• Chief Constable’s Year End Report (produced at the end of quarter 4). Section 39 of the Police and Fire Reform (Scotland) Act, 2012, SPA must prepare the Annual Review of Policing as soon as practicable after the end of each reporting year. In service of this report, the Chief Constable is required to provide, within three months of the end of the reporting year 2021/22, an assessment of the performance of the Police Service.

13.8.2 Scrutiny and Quality Assurance processes

This section provides details about the scrutiny and QA Police Scotland carry out in the process of preparing reports for public and internal consumption. This is set out in three sections: (a) routine data scrutiny and checking (b) diagnostic and analytical scrutiny; and (c) research and cross referencing of data. (a) Routine data scrutiny and checking

The SEBP Data Repository is used by Police Scotland to pull together crime data from legacy forces and aggregate the information needed for national reporting purposes.

The SEBP Data Repository is used by the Statistical team within the DPU for many of their routine report outputs and adhoc analysis. Both SQL and SPSS are used to extract and process the data. Results are often exported to Excel as an intermediary step before preparing the final published product.

The SPSS code is often complex and well documented, with considerable attention to detail, e.g. re-coding records to correct recording differences between divisions.

As part of the processing of data, the SPSS code often includes routines to produce frequencies and cross-tabulations of existing and derived variables. This acts as a double-check for potential errors occurring as a result of recoding and aggregation, mitigating the risk of errors being introduced in the processing stage.

Processed data is scrutinised carefully when translated into final reports. This involves consistency checking between result sets, ensuring consistency between products, and checking totals, percentages etc. within result sets are calculated correctly. Reports are peer reviewed and signed off at a senior level prior to publication.

It is important that the data underpinning publications is held in a snapshot form (so that the content of publications can be replicated) and that the option remains for additional historical scrutiny and analysis if required.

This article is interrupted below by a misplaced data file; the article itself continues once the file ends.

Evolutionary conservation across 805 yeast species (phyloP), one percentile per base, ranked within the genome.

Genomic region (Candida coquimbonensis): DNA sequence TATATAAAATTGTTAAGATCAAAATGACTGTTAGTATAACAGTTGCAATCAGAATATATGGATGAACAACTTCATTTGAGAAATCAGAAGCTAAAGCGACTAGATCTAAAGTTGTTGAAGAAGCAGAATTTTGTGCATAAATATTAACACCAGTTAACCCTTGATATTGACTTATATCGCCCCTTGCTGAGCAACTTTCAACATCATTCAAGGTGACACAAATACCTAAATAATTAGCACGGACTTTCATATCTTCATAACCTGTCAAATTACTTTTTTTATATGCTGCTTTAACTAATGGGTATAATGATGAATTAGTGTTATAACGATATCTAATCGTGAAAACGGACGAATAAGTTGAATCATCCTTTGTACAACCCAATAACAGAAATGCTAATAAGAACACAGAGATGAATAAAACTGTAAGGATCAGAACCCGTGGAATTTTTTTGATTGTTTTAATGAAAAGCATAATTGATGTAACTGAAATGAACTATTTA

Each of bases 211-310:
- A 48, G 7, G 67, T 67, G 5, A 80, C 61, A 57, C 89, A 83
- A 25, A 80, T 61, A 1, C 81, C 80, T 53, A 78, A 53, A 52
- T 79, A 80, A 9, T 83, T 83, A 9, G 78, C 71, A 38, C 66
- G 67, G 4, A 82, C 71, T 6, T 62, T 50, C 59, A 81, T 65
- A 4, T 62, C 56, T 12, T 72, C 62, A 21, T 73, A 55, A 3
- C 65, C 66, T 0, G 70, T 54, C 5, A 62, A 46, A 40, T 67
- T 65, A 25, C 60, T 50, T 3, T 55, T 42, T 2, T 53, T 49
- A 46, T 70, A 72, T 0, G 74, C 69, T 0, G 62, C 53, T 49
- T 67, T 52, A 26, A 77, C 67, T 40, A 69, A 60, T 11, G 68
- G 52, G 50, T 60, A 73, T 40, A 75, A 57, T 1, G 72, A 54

Reports are shared widely across the police service and with relevant partner bodies (such as local authorities and the SPA). Feedback received may include queries on the data itself, but more often will ask for reasons behind levels or changes in the data, in order to understand trends or unusual figures.

It is rare for errors to be made in publications. When made, these are corrected either immediately or in the next release (depending on severity and frequency). (b) Diagnostic and analytical scrutiny

A considerable amount of scrutiny over the data set is conducted within Police Scotland, mainly looking at emerging trends, geospatial analysis and outlier/exception spotting. Much of this analysis feeds into internal strategic reports that provide intelligence complimenting the data. Police Scotland use diagnostic products to interrogate its data and analyse trends. Exception reporting is undertaken whereby regular business intelligence analysis is carried out to understand trends for a range of crime types and performance indicators. This analysis is used to highlight both high and low levels of data in real time. (c) Research and Cross-referencing of data

The incident recording system (STORM Unity) gathers information about the incident leading to the decision of whether a crime has been committed, before opening a crime report on the crime recording system. The crime report holds the incident reference number (where applicable), so that crimes may be related to incidents. Many incidents recorded do not result in a crime report and a unique incident may generate a number of different crimes.

At present the quarterly MI reports provide information on the number of incident types by force, division and local authority for the year to date compared with the previous year’s figures.

13.9 Future developments

A new national IT crime system will be rolled out across Divisions by the end of 2023/24. With any developments in this area, the Scottish Government and Police Scotland will consider what impact this may have to the provision of data and the subsequent publication of the bulletin. Such developments could provide the opportunity to revisit the data collection method, as well as the availability of greater granularity of data.